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BE MY $UGARWHALE 🐋 U R MY ΞTHERDADDY ❤️

Museum Link: https://app.museumofcryptoart.com/collection/the-permanent-collection?collection=0xb932a70a57673d89f4acffbe830e8ed7f75fb9e0&token=8391&page=1

Source Link: https://superrare.com/artwork-v2/be-my-$ugarwhale-%F0%9F%90%8B-u-r-my-%CE%BEtherdaddy-%E2%9D%A4%EF%B8%8F-8391

Date Minted: February 27, 2020

Artist Description: self explanatory

CohentheWriter’s Commentary:

While I presume that scholars will spend the next many decades debating the exact heritage of meme culture —where it came from, what it means, how it mutates— any true definition will note that memes are constructed via repetition and subtle differentiation, essentially variations upon a form ala the composers of great symphonies. While loud and juvenile and candy-coated in color, BE MY $UGARWHALE 🐋 U R MY ΞTHERDADDY ❤️ by Berk is an astoundingly successful visual exemplification of the birth, life, and decay of a Meme. We watch as it is born into the world suddenly, feverishly, bright and beautiful and new…repeated once, twice, again and again and again to the point of exhaustion…until the entire sequence fades into itself, the words reduced to colors, the meaning gone, only the aesthetics remaining.

In $UGARWHALE we’re confronted by a constant stream of copy-pasted text repeated countless times as if a mantra. ““Buy me and be my $ugarwhale. *Whale Emoji* Send me sum coins and U R my Etherdaddy *Heart Emoji*.” That phrase written back-to-back-to-back in various colors, sprawling along the frame like words upon a document, line by line,  is more-or-less the entirety of this piece. As the phrase is repeated, it is rendered in various colors of the rainbow, which, when the words fill up the entire screen, paint colorful diagonals across the length of the image. Pride flag vibes. Subtle differences in emoji use  (for instance, while there’s always some kind of emoji heart at the end of the mantra, that heart changes from mantra to mantra) ensure a cogent color spectrum, and that coupled with changing placement of the phrases ensures that no line of text is exactly the same as that which came before it. With a piece like this, we (I) wait and wait and wait to see if the image will loop or if it will continue or if it will change. Perhaps I’ve been too molded by too many videogames over too many years and now go chasing easter eggs everywhere. And yet, eventually the frame is filled, the phrase ceases to repeat itself, all the words vanish, and we’re left with a, well, lo-and-behold, an easter egg. In the half-second which elapses between the end of one loop and the start of the next, a number of command boxes, in old Windows-99 style, appear on the screen, too quickly to really be examined, as if an automatic computer command must physically boot and re-render the piece once more, or as if the computer itself is overloaded by the sheer mishmash of all that visual information. 

The color and movement, while somewhat exhausting, provide this piece with a ceaseless pace and a toddler’s enthusiasm. In mood, $UGARWHALE does seem to mimic an impetuous, sugar-stuffed child, flashing about in a variety of colors, screaming the same thought again and again, bratty and self-obsessed but nevertheless bright and somewhat endearing. That the repetitive phrase is begging for an allowance, more or less, or for a $UGARWHALE —presumably a derivative of the term “Sugar Daddy”— i.e. someone to bankroll crypto transactions in exchange for romantic or sexual reprisal, only accentuates this juvenile intonation.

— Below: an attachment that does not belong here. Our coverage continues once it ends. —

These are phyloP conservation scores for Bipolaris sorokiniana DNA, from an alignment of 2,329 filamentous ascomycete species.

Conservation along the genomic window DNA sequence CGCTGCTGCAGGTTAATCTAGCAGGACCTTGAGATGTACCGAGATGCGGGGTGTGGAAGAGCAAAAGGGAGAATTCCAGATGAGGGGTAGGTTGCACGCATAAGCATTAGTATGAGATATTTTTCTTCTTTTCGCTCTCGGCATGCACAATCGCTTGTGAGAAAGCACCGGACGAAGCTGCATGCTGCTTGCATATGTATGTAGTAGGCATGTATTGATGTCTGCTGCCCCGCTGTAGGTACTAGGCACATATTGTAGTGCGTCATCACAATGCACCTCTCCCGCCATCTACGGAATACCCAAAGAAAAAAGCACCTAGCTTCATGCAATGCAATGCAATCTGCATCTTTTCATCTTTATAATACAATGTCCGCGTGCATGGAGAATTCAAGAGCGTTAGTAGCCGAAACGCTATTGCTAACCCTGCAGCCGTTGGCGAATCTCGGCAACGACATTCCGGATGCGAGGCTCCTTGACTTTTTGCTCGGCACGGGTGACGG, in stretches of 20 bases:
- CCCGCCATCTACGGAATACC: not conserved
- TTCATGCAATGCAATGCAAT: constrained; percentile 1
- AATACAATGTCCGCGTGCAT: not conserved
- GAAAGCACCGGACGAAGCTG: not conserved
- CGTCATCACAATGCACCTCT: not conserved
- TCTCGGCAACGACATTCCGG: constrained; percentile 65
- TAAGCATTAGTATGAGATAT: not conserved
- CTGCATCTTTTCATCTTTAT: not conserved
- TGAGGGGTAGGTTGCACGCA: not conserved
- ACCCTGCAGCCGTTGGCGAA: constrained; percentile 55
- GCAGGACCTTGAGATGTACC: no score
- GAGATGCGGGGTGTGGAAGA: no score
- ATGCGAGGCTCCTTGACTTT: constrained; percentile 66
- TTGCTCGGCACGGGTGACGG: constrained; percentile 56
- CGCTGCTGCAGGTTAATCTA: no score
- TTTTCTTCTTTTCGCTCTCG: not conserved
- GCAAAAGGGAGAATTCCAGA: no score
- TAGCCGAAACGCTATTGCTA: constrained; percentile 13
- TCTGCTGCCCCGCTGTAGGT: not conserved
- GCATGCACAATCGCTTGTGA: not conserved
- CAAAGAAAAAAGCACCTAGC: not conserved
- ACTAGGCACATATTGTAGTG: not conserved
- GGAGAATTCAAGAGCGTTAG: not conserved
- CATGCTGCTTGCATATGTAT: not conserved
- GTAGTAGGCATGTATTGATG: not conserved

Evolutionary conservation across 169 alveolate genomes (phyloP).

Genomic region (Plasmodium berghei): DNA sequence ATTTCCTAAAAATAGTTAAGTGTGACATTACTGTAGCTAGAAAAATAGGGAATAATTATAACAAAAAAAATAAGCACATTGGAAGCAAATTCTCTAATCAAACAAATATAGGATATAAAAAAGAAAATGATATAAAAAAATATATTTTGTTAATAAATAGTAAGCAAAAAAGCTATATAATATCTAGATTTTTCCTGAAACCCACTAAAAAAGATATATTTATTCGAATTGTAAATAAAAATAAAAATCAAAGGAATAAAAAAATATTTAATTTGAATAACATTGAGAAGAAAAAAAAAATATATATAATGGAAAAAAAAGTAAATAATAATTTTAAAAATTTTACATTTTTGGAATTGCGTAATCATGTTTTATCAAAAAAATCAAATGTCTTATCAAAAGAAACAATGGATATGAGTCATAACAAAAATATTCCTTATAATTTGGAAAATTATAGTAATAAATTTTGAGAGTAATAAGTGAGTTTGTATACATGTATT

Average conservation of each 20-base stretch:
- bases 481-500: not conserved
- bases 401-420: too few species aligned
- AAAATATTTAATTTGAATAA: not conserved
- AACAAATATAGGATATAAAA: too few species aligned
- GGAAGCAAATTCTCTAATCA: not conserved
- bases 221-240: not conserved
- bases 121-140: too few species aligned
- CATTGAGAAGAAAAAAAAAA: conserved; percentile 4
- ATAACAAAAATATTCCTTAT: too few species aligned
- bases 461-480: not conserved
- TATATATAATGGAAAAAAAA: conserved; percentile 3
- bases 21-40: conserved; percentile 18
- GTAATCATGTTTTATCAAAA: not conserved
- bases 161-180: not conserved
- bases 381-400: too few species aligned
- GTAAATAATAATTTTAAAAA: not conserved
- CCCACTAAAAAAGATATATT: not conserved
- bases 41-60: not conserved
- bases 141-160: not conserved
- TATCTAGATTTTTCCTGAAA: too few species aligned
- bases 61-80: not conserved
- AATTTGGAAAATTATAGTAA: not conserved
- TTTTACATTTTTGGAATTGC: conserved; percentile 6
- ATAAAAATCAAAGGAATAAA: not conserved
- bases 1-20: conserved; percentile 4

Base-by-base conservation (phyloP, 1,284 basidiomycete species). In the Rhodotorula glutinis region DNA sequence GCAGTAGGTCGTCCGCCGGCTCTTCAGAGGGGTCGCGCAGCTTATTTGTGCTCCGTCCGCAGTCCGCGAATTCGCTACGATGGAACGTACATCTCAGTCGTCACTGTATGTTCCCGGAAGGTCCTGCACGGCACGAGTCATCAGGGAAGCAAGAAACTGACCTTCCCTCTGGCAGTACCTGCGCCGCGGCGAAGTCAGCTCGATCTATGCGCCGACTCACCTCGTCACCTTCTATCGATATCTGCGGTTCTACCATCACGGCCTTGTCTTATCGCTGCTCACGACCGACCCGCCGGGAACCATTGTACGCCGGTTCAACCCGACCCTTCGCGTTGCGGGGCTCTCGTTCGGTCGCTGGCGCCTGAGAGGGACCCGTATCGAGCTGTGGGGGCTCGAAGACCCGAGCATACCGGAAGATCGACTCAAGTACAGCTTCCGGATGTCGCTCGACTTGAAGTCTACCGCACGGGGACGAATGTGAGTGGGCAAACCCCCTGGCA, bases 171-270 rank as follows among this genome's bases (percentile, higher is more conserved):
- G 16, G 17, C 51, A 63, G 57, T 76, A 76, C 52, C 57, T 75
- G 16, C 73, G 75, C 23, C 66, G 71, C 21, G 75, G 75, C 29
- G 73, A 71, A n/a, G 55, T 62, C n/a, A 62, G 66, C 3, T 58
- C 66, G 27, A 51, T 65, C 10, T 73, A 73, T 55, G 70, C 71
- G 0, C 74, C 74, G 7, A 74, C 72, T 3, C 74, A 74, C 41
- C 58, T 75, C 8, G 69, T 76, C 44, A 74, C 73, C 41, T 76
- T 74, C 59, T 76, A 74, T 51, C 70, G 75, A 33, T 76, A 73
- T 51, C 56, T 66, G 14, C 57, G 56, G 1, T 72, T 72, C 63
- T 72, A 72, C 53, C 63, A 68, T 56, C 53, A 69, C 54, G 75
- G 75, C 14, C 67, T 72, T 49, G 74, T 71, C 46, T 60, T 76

That’s not to say that this is a childish piece, because I’d argue that this veneer of juvenility is just that, a veneer. Let’s return to the idea of memes. Memes are often superficially juvenile. So is much of the crypto art landscape. Take the famous and beloved Rare Pepes, or look at any number of high-priced PFP tokens, be that Bored Ape Yacht Club or Doodles, and you’ll find a cartoonishness that stands in stark irony to the amount of money being generated.  Many famous memes are likewise plays on certain cartoon themes. That, or many which end up having a (relatively) long life, utilize a comic-book style of panels and light narratives. This is all simply to point out that an overt, and usually exaggerated, silliness does not necessarily exempt a meme from serious social observation or, just as this piece’s outward infantility of form and verbiage does not exempt it from communicating valid cultural commentary.

$UGARWHALE  presents a theme, perhaps flippantly, and then presents it again, changed ever so slightly. No matter how many times it is changed in this way, however, it maintains the original idea and DNA of its origin. Meme culture elaborates on a thing, but never destroys it altogether. Until, of course, the whole cycle dies ala the sudden and inexplicable repetition of $UGARWHALE ‘s loop. Memes die without warning, and when they die, something new takes its place. We are, for an instant, shown the mechanisms behind the creation of the next meme, and then the cycle begins again.

Yes, this piece also exhausts me. It also gets old after a while. And I can imagine sitting in front of it for hours, the same thing again and again, a repetitive performance where we’re treated only to minor costume changes. I can’t speak to how enveloped crypto art was in Twitter at the time of this piece’s minting, but I can certainly speak to how entangled they are now. That exhaustion is real. That feeling of repetition is really real. Berk manages to capture that ennui. Berk manages to dress it up in the brightest of colors and still communicate that ennui effectively and powerfully. I get asked all the time by normies to explain crypto art. If I wanted to be real I could show them an XCOPY. If I wanted to be cynical (and I certainly sometimes want to be) I should show them this.